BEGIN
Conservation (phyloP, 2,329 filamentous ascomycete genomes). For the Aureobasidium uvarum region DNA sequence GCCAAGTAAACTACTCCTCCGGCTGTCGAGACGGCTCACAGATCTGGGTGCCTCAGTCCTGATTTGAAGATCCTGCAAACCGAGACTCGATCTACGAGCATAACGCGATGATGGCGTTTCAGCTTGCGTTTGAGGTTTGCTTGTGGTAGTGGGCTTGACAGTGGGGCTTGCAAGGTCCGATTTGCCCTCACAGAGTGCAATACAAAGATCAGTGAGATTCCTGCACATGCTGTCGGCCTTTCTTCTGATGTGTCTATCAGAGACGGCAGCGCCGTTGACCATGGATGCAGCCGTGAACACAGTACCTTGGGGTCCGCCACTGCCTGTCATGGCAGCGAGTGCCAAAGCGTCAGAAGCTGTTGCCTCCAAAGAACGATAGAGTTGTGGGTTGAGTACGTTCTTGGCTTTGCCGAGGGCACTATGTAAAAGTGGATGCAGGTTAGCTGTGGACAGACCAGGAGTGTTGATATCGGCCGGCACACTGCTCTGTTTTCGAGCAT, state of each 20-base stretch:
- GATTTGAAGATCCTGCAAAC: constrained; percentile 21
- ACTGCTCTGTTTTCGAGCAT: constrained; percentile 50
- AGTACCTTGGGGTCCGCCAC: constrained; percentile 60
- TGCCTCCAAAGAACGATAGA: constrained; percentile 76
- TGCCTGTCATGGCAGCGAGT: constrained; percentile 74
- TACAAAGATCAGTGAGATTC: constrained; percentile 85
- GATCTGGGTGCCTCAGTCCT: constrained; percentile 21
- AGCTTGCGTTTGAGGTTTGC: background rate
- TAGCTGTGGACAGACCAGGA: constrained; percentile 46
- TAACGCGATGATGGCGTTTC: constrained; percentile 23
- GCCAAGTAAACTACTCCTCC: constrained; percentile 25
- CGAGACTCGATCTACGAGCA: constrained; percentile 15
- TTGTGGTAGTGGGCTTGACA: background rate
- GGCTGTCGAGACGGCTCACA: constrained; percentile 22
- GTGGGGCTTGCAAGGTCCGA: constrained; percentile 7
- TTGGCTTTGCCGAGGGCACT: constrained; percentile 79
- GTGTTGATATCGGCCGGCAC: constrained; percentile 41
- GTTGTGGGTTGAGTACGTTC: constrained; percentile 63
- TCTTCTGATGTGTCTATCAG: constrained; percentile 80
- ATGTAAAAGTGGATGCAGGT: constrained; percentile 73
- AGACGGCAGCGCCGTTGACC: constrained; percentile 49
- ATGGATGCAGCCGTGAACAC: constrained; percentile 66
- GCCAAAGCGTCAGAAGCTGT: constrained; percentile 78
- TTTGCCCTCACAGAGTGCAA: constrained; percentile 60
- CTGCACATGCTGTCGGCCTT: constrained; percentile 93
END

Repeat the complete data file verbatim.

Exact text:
Conservation (phyloP, 2,329 filamentous ascomycete genomes). For the Aureobasidium uvarum region DNA sequence GCCAAGTAAACTACTCCTCCGGCTGTCGAGACGGCTCACAGATCTGGGTGCCTCAGTCCTGATTTGAAGATCCTGCAAACCGAGACTCGATCTACGAGCATAACGCGATGATGGCGTTTCAGCTTGCGTTTGAGGTTTGCTTGTGGTAGTGGGCTTGACAGTGGGGCTTGCAAGGTCCGATTTGCCCTCACAGAGTGCAATACAAAGATCAGTGAGATTCCTGCACATGCTGTCGGCCTTTCTTCTGATGTGTCTATCAGAGACGGCAGCGCCGTTGACCATGGATGCAGCCGTGAACACAGTACCTTGGGGTCCGCCACTGCCTGTCATGGCAGCGAGTGCCAAAGCGTCAGAAGCTGTTGCCTCCAAAGAACGATAGAGTTGTGGGTTGAGTACGTTCTTGGCTTTGCCGAGGGCACTATGTAAAAGTGGATGCAGGTTAGCTGTGGACAGACCAGGAGTGTTGATATCGGCCGGCACACTGCTCTGTTTTCGAGCAT, state of each 20-base stretch:
- GATTTGAAGATCCTGCAAAC: constrained; percentile 21
- ACTGCTCTGTTTTCGAGCAT: constrained; percentile 50
- AGTACCTTGGGGTCCGCCAC: constrained; percentile 60
- TGCCTCCAAAGAACGATAGA: constrained; percentile 76
- TGCCTGTCATGGCAGCGAGT: constrained; percentile 74
- TACAAAGATCAGTGAGATTC: constrained; percentile 85
- GATCTGGGTGCCTCAGTCCT: constrained; percentile 21
- AGCTTGCGTTTGAGGTTTGC: background rate
- TAGCTGTGGACAGACCAGGA: constrained; percentile 46
- TAACGCGATGATGGCGTTTC: constrained; percentile 23
- GCCAAGTAAACTACTCCTCC: constrained; percentile 25
- CGAGACTCGATCTACGAGCA: constrained; percentile 15
- TTGTGGTAGTGGGCTTGACA: background rate
- GGCTGTCGAGACGGCTCACA: constrained; percentile 22
- GTGGGGCTTGCAAGGTCCGA: constrained; percentile 7
- TTGGCTTTGCCGAGGGCACT: constrained; percentile 79
- GTGTTGATATCGGCCGGCAC: constrained; percentile 41
- GTTGTGGGTTGAGTACGTTC: constrained; percentile 63
- TCTTCTGATGTGTCTATCAG: constrained; percentile 80
- ATGTAAAAGTGGATGCAGGT: constrained; percentile 73
- AGACGGCAGCGCCGTTGACC: constrained; percentile 49
- ATGGATGCAGCCGTGAACAC: constrained; percentile 66
- GCCAAAGCGTCAGAAGCTGT: constrained; percentile 78
- TTTGCCCTCACAGAGTGCAA: constrained; percentile 60
- CTGCACATGCTGTCGGCCTT: constrained; percentile 93